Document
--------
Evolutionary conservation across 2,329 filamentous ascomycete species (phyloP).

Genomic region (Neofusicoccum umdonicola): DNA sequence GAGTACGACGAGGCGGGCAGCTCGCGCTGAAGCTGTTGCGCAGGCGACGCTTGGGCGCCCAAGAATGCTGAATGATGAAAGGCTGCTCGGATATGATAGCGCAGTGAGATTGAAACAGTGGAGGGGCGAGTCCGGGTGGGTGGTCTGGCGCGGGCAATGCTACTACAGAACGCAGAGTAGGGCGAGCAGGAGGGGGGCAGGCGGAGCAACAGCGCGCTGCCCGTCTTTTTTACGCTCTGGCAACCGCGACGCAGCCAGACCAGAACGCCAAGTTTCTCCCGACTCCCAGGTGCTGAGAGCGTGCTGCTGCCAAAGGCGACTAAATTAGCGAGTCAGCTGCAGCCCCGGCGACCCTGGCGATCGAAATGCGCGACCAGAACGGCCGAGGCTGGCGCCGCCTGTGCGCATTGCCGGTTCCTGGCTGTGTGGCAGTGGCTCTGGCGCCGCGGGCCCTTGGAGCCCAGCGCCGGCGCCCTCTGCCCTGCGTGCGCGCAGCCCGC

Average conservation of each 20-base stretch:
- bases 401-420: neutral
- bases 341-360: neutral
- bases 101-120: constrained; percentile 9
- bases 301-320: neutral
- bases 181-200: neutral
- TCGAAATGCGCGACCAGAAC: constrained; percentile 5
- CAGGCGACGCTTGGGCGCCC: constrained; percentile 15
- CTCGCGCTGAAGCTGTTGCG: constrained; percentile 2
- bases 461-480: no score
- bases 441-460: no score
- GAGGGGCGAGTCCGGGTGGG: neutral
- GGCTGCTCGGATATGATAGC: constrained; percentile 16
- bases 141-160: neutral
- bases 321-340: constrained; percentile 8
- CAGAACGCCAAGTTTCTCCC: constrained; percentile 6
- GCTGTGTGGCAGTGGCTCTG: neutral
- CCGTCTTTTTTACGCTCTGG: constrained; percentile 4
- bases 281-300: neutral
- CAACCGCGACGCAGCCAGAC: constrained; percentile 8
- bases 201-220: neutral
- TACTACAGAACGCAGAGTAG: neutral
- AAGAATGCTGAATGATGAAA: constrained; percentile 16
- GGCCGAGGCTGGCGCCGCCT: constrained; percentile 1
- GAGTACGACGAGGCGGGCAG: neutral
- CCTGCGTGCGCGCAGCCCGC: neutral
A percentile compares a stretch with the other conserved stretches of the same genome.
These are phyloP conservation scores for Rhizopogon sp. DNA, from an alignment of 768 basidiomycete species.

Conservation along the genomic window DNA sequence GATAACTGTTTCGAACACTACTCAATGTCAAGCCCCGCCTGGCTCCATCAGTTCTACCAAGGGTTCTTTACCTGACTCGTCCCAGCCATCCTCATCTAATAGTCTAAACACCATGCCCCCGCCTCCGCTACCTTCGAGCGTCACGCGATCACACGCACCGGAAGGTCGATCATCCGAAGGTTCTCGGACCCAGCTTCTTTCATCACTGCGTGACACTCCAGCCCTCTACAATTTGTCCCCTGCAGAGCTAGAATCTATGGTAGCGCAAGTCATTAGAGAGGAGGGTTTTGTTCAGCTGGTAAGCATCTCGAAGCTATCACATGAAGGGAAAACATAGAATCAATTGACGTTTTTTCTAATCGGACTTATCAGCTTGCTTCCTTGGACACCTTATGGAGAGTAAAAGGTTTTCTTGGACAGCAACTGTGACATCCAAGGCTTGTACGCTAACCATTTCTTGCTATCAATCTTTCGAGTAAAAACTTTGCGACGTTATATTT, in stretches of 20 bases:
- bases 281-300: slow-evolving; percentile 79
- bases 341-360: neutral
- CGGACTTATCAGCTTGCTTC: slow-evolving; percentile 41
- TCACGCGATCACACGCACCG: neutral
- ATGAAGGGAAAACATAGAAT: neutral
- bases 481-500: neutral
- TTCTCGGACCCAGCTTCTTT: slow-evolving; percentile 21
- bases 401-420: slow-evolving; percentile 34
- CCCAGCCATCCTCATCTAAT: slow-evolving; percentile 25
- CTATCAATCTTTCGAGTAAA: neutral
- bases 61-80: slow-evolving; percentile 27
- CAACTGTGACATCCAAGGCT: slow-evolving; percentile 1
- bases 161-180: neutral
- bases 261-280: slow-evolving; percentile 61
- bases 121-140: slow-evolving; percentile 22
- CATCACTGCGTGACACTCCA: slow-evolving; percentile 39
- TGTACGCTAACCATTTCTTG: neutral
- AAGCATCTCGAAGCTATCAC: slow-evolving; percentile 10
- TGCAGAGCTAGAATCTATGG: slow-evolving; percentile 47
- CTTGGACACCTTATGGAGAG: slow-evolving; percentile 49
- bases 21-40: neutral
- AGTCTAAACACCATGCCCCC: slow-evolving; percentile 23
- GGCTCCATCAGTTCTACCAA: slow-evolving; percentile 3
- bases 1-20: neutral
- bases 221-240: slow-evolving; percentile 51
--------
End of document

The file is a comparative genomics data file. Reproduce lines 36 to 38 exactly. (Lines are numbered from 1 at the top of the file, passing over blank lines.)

- ATGAAGGGAAAACATAGAAT: neutral
- bases 481-500: neutral
- TTCTCGGACCCAGCTTCTTT: slow-evolving; percentile 21